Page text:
"Thistle Be Fun"

Eric and I had a few close friends over for brunch yesterday and I wish I had taken a picture of the table! Christine made a beautifully plummy fruit salad which perfectly complemented the quiche and the french toast. Thanks to Regine, Christine, Madhavi, and Eric for such a perfectly pleasant final fall Saturday in Washington Heights!

I have been wanting to upload some of my most successful cooking recipes here for a while. After some rather extensive Internet research, I found this lovely artichoke quiche recipe at Food.com. (I did double the amount of mozzarella from 4 oz. to 8 oz. per the suggestion in the comments section.) I (heart) brunch!


Serves: 6
Servings: 1 nine inch quiche
Prep Time: 10 mins
Total Time: 45 mins

• 1 (14 ounce) can artichoke hearts, well drained
• 2 garlic cloves
• 4 eggs
• 3 -4 tablespoons grated romano cheese
• 4-8 ounces mozzarella cheese, diced
• 1 -2 tablespoon olive oil
• 1/4 teaspoon ground black pepper
• 1/4 cup light cream
• 1 (9 inch) pie crust (bottom only)

1. Cut artichoke hearts into quarters, or large dice.
2. In frying pan over low heat, add oil, saute whole garlic cloves for a minute or so.
3. Add artichoke hearts and saute them until they start to brown.
4. Remove garlic cloves, and let the artichokes cool.
5. In a bowl, beat the eggs, add the cream, Romano and mozzerella cheeses and pepper, mixing well.
6. Add the artichokes and the oil from the pan to the egg mixture, mix well.
7. Spoon mixture into pie crust.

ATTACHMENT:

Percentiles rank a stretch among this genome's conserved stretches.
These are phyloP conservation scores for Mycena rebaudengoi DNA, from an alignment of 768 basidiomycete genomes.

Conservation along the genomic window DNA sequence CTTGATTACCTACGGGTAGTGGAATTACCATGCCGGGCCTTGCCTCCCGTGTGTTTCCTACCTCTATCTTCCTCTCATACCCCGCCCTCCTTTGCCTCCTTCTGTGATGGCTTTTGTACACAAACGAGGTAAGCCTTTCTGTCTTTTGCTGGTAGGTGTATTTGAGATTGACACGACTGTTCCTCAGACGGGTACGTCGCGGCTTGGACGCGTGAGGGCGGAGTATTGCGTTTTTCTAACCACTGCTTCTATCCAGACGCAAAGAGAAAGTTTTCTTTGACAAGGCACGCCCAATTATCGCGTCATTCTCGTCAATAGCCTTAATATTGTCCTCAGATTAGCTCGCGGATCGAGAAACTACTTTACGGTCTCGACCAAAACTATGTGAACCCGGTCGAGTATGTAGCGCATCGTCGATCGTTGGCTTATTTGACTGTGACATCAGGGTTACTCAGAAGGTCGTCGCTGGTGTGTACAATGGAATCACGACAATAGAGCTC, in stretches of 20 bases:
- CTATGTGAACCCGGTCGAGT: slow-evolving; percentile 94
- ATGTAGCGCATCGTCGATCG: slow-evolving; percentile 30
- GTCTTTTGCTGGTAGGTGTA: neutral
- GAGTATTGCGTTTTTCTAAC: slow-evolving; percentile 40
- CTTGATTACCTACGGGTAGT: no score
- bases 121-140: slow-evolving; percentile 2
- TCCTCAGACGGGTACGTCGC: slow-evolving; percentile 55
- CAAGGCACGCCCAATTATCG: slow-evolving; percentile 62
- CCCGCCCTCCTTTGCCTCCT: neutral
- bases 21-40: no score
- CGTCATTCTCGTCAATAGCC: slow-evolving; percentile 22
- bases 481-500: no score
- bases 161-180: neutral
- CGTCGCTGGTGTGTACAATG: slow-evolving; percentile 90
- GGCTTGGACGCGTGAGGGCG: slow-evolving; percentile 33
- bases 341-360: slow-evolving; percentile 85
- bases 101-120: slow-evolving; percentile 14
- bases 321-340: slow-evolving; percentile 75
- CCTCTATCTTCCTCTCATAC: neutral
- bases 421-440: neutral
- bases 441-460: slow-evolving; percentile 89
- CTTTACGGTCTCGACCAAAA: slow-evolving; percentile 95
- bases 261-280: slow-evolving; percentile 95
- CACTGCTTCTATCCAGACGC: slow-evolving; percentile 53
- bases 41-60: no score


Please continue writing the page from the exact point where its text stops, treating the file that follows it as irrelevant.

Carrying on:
8. Bake in preheated 350°F oven for 35 minutes or until filling is set and just starts to brown.

P.S. Heads up, book your flights, and mark your calendars! Saturday and Sunday May 21st - 22nd, 2011 the Castroville Artichoke Festival will be here before you know it!


Thanks NY!

Well NY, what can I say? It's starting to get cold and dark and I didn't bring anything warmer than my windbreaker–so I'm thinking that I should start heading home. (I told my mom I’d be back before Thanksgiving.) It's been really nice meeting you.

They don't have a subway system like yours where I am from. Which makes me a little sad. So thanks for the MTA. And the red line especially. Thanks for Washington Square’s fountain and Union Square’s farmers' market. I’ve reconsidered the square and appreciate its possibilities now more than ever. Thanks for Fairway–I will never think of another grocery store as disorganized ever again. Thanks for the watery time and open sky at Riverbank and Brooklyn Bridge Parks. And all your beautiful bridges. Thanks for Delicioso Coco Helado. Thanks for the flea market that Saturday morning in Clinton Park and making the Staten Island Ferry free–though the advertising in that terminal is sort of a high price to pay. Thanks for July’s fireflies and your complicated Septembers. And thank you for all the brave and creative people I’ve had the pleasure to meet. Even if it was just for a moment or a few hours or through something they left behind for me to find. Please help them to prosper so they might bring their gifts to SF sometime.

Yeah–I'll be in SF. Another seductive well-loved world-class town, but with less bricks and more electric buses. A little younger and somewhat curvier than you and not quite so tall, SF had my heart before I ever had a chance to consider otherwise. Still, I’m going to miss you NY–but I plan to return to SF with the ambitious new insight you’ve offered me. That's a great gift. So thank you for that.

Speaking of great gifts–thanks especially for Eric. He says he's ready to go, so I'm bringing him west with me. I know you'll miss him, but I promise to take good care of him and I'm sure we'll be back before you know it.